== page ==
Had it been the case that Stack had crashed his privately-owned plane into an unoccupied government building, I would be whistling a very different tune right now. I would actually be praising Stack for his brave act of deﬁance. But, sadly, Stack cannot be cheered, for he is a murderer, and thus unworthy of praise.
A Libertarian Critique
A proper libertarian understanding of justice can illuminate just how problematic Stack’s actions ultimately were. In order to evaluate Stack’s actions, let us consider the views promoted by the libertarian anarchist Murray N. Rothbard in his 1982 book, The Ethics of Liberty.
Although Rothbard defends the concept of using force defensively, i.e., using force to repel aggression (where aggression is deﬁned as the initiation of force or fraud), he is very clear that responsive force is only ethical if it is in proportion to the force to which it is responding. On page 85, Rothbard provides a very clear description of the limits of responsive force:
[U]nder libertarian law, capital punishment would have to be conﬁned strictly to the crime of murder. For a criminal would only lose his right to life if he had ﬁrst deprived some victim of that same right. It would not be permissible, then, for a merchant whose bubble gum had been stolen, to execute the convicted bubble gum thief. If he did so, then he, the merchant, would be an unjustiﬁable murderer, who could be brought to the bar of justice by the heirs or assigns of the bubble gum thief.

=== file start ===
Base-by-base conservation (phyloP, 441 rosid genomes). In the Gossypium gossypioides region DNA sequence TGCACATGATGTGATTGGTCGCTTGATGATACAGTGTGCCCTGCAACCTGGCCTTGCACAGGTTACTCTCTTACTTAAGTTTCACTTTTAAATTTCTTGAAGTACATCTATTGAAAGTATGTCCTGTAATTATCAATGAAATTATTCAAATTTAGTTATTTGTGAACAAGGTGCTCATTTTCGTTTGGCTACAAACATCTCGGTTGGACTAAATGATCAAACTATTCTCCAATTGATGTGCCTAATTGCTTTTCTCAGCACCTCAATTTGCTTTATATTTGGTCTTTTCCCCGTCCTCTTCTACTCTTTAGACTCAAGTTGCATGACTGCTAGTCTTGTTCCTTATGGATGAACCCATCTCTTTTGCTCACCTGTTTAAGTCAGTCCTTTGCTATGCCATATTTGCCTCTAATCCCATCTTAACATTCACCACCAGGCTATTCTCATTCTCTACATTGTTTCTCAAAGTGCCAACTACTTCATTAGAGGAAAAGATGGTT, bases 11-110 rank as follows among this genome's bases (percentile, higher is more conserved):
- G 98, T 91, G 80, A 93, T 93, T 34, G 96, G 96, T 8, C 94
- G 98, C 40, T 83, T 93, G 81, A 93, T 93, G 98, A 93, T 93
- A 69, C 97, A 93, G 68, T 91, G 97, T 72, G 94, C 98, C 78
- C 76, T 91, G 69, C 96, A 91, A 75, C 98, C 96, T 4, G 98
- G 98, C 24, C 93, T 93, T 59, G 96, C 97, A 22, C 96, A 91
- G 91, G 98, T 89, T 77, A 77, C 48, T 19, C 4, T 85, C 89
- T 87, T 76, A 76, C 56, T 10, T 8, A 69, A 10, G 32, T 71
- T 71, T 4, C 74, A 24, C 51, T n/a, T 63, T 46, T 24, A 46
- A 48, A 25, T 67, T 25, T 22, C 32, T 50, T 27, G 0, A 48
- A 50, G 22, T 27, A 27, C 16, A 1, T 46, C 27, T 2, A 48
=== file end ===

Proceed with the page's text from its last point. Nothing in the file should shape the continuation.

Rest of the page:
The news report does not make it clear whether the persons who were killed or injured were all IRS agents or not, nor even whether they were all government employees. Thus, while taxation is certainly and undeniably a form of theft, it would be impermissible to kill the IRS agents as retribution for their crime. For, in so doing, Stack became an aggressor.
Perhaps we need not even go this deeply into analysis, however, for remember, Stack lit his house on ﬁre with his family inside. Unless it turns out that every member of his family that was inside of the house happened to be a murderer, Stack had clearly engaged in attempted murder of innocent people even before setting foot on his plane. He was, thus, a criminal by libertarian standards, and one even more dastardly than those criminals we call IRS agents, who, by and large, at least aren’t murderers.
It is quite clear, therefore, that Stack did not care who he killed in his strive to retaliate, and even if people who have never worked a day in their lives for the state apparatus happened to be in the building at the time of the crash, Stack’s attitude was apparently, “So what?”
This brings us back to Rothbard, who wrote on pages 189 through 190,